The Optative - Japanese Language

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The Optative

By Morowindmaster

The optative is a simple verb form which allows you to express desires and ambitions. The most common English equivalent is to say "I want to do (this)". For example saying "I want to walk home" or "I don't want to drink that water!" are both optative. To do this, we simply change the form of the verb. So, your average verb like ikimasu - "to go" could mean "I'll go" in the right context. To make it "I want to go", we simply remove the -masu ending so that we are left with the stem of the verb, iki. Then, all we've got to do is add  -tai to that stem and it becomes ikitai which by itself can mean "I want to go".

We can do this to lots of verbs. Here's a few examples: ("I" is the unspoken subject)

nomimasu - nomitai
I want to drink

tabemasu - tabetai
I want to eat

shimasu - shitai
I want to do

unten shimasu - unten shitai
I want to drive

When you hear a -tai sentence being used, it almost always refers to the speaker's desires. People don't often say "You want to eat", unless it's a question, "Do you want to eat?" Thus, questions almost always refer to the listener, not many people say things like "Do I want to go?" to themselves.

A great thing about optatives are that like adjectives, they're completely conjugative. So you can end a sentence with one without having to use desu. Of course, you may tag desu onto the end of a optative, for politeness' sake. However, ikitai and ikitai desu mean exactly the same thing. So do ikitai? and ikitai desu ka?

To conjugate an optative, you'll be pleased to know they work in the exact same was as adjectives. The present positive form of an optative is -tai. To change it to the past positive form, we simply drop the i on the end of -tai and add katta. This makes takatta, added to a verb stem like iki it would be ikitakatta - "I wanted to go".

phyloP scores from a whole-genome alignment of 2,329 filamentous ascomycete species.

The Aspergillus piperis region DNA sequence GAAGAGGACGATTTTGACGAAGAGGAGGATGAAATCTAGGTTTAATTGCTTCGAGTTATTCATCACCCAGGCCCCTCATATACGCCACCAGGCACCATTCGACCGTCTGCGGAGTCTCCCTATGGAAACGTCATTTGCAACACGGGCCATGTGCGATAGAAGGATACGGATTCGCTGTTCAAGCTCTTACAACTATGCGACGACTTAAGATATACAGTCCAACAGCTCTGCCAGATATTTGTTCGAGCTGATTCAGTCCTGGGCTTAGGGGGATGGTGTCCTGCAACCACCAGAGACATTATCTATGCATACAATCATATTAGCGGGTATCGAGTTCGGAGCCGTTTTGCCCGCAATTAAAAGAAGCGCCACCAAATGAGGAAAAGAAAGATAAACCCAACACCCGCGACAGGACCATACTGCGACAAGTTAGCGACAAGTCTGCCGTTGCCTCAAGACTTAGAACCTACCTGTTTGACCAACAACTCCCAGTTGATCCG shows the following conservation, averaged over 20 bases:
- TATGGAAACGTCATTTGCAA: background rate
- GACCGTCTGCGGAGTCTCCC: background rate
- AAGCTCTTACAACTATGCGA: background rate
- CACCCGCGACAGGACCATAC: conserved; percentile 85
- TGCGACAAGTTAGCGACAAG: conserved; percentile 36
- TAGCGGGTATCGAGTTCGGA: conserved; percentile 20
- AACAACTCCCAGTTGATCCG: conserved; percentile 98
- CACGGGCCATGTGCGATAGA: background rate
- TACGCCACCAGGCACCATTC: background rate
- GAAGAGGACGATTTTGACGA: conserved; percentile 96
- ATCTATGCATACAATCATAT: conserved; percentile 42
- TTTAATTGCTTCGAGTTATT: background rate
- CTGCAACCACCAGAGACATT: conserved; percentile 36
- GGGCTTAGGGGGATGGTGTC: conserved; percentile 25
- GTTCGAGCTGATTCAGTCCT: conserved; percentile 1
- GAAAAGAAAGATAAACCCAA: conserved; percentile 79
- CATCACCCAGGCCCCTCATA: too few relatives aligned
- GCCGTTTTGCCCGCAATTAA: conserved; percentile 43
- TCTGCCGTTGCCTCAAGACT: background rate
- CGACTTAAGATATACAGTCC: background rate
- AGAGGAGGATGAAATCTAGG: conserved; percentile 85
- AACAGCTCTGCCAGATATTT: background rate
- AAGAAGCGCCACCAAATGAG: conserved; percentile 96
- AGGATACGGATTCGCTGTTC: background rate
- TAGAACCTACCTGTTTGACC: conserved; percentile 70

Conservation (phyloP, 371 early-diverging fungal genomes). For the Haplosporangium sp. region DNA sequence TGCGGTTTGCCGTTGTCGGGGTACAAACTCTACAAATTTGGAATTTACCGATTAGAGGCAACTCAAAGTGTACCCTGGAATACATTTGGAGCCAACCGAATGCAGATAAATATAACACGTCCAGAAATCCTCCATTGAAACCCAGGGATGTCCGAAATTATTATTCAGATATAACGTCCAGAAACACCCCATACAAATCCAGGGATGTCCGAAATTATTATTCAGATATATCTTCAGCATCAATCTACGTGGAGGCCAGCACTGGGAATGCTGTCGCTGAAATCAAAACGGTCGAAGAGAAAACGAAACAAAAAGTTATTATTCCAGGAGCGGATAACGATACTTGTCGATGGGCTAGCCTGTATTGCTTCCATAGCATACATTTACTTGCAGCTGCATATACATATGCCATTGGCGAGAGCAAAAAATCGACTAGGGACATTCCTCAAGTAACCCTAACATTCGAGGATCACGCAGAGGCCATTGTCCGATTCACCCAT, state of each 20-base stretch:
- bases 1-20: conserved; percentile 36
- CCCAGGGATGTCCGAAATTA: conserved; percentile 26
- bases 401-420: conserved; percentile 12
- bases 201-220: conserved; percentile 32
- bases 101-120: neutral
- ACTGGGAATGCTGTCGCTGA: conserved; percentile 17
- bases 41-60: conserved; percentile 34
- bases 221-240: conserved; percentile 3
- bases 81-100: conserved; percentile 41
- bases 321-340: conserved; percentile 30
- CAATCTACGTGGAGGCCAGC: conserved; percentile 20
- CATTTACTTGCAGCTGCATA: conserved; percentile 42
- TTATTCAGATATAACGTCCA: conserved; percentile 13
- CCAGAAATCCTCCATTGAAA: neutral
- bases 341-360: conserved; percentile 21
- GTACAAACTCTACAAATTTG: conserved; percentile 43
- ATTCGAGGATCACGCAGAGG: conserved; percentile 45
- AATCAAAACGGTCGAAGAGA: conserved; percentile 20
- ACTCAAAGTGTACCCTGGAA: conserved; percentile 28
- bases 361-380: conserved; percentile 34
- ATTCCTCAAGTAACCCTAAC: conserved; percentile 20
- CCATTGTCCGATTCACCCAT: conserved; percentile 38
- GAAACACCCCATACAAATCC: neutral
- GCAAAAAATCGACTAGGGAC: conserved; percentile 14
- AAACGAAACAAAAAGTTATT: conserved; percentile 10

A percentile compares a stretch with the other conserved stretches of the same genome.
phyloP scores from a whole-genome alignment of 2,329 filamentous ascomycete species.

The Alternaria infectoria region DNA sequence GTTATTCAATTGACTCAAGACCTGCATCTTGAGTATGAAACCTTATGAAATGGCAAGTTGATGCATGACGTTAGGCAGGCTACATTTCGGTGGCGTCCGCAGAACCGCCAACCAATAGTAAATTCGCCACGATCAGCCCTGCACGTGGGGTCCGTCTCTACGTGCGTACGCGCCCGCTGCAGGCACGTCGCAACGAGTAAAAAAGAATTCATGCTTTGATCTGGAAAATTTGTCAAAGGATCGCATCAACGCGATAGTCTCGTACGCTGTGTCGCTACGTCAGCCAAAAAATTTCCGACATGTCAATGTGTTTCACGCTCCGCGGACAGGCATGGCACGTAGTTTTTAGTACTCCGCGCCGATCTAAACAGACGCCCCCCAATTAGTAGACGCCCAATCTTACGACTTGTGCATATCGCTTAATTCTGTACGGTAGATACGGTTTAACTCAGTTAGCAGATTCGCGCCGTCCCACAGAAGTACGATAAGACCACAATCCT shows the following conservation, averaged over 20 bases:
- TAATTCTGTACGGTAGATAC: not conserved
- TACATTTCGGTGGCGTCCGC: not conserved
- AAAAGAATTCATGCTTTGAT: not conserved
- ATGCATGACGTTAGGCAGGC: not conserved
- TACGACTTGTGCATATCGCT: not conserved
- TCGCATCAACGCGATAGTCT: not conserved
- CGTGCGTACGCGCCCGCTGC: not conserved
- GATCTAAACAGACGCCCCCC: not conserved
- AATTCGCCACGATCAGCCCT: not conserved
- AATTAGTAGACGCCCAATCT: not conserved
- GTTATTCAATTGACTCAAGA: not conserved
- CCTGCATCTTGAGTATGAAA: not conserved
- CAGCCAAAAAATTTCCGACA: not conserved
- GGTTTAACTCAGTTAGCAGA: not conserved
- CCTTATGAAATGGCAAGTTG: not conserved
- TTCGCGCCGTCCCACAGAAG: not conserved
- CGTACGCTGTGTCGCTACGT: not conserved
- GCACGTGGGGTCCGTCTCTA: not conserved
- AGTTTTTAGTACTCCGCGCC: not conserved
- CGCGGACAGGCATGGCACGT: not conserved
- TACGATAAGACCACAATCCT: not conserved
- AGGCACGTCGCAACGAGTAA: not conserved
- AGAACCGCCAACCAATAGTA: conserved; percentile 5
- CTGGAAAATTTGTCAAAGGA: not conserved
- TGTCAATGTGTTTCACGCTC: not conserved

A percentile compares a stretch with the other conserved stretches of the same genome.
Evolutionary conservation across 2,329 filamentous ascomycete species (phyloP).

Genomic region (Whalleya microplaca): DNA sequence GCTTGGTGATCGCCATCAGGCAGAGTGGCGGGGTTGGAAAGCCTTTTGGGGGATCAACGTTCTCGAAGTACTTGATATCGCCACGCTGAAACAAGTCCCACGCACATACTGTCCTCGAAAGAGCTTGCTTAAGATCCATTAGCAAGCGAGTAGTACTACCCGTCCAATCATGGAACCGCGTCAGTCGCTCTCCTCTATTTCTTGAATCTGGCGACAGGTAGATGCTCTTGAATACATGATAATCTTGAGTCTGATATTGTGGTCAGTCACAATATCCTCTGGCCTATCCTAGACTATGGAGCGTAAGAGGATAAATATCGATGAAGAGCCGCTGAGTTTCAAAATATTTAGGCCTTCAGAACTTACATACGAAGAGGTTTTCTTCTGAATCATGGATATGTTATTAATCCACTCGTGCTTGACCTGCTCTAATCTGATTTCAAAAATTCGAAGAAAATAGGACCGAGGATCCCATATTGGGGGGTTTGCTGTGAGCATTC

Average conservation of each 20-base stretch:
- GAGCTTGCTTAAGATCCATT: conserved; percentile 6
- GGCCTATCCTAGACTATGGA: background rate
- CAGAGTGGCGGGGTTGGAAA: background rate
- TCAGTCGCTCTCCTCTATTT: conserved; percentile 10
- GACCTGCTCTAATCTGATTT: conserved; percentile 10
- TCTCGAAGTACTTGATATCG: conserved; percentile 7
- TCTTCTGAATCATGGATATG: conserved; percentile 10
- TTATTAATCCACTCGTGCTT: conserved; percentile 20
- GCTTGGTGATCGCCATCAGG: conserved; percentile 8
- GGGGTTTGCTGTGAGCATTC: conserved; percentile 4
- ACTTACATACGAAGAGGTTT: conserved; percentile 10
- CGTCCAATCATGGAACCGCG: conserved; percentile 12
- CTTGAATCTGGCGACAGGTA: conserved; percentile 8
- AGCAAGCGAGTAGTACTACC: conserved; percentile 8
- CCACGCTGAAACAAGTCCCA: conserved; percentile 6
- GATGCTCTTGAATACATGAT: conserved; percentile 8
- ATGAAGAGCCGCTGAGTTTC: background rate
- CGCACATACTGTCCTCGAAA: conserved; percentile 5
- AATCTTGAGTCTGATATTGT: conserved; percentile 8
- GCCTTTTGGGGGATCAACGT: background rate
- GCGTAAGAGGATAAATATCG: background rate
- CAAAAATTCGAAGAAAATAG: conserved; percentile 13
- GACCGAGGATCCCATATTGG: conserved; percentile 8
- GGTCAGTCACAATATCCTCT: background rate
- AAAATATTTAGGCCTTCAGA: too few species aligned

For present negative, again we drop the i and we add ku nai. This would make taku nai. Or again with a verb stem, ikitaku nai - "I don't want to go." Finally, for the past negative we drop the i from tai and ku nakatta to make taku nakatta. In this case, the i is dropped from nai also, and katta is added, indicating the statment is in the past tense. ikitaku nakatta - "I didn't want to go".

Let's look at a few examples:

Hatarakitaku nakatta
I didn't want to work

Mitai
I want to watch

Yomitakatta
I wanted to read

Souji shitaku nai
I don't want to clean

So, now we know how to express what we want in various tenses. But we may need to make out desires a little clearer. We might need to give our optative an object. This is as straightforward to do as you'd expect. To say "I want to drink a beer" all we would have to do is mark the noun "beer" with the direct object particle, o, and use the correct verb stem and optative tense. biiru means "beer" and nomimasu means "to drink", so "I want to drink a beer" would be biiru o nomitai.

Here's a few examples:

Gakkou ni arukitai
I want to walk to school

Nihongo de hanashitakatta
I wanted to speak Japanese

Ashita tenpura o tabetai desu
I want to eat tenpura tomorrow

Densha de ikitai
I want to go by train

That about wraps up this lesson. I'll write more guides on Japanese language in the future, until then you can contact me at yggdrassill@hotmail.co.uk with any questions. Also, I'll be writing a book within the next few months, with lots of pictures taken by me from all around Japan, it will be a guide and information book about life in Japan, the language, where to shop and eat in the big cities, the best sites, and about my own life there. I'll be selling it in ebook format, so expect to see it on eBay soon!

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